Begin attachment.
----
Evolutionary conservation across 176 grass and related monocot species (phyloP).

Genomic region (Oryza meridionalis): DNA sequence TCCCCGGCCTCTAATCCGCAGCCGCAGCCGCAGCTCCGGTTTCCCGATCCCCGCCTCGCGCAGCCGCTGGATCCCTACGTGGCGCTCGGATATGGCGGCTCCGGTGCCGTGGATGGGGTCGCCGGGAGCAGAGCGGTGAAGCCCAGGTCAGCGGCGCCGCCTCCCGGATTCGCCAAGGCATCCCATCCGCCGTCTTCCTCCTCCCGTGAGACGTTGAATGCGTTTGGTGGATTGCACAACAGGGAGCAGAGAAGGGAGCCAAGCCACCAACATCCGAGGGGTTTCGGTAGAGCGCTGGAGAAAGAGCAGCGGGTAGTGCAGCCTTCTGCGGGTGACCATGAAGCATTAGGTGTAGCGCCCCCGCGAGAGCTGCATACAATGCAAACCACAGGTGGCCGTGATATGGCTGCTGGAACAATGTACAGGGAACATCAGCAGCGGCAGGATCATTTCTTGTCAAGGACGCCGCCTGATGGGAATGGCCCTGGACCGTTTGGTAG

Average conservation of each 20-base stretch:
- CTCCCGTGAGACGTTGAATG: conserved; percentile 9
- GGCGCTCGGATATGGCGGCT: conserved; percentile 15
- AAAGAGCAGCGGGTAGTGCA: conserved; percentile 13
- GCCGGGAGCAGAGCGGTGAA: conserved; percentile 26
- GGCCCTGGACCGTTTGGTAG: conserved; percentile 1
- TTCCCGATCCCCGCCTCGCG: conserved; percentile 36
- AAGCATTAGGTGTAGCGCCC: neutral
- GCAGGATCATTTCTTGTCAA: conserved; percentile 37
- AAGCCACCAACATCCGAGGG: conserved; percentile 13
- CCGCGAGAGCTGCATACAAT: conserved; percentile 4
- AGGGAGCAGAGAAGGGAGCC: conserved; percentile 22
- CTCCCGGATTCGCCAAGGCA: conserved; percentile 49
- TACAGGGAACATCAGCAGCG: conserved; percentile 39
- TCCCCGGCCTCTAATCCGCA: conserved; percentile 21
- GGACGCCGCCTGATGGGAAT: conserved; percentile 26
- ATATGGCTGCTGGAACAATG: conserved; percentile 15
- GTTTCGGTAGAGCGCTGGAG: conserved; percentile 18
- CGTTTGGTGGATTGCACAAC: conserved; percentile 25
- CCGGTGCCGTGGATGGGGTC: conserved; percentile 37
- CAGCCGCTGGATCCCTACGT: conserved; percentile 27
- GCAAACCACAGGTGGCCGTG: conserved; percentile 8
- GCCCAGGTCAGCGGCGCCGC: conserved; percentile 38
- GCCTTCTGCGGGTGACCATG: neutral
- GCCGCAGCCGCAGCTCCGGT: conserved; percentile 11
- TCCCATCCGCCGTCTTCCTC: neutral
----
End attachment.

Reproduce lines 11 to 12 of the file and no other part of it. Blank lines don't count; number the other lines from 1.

- GCAGGATCATTTCTTGTCAA: conserved; percentile 37
- AAGCCACCAACATCCGAGGG: conserved; percentile 13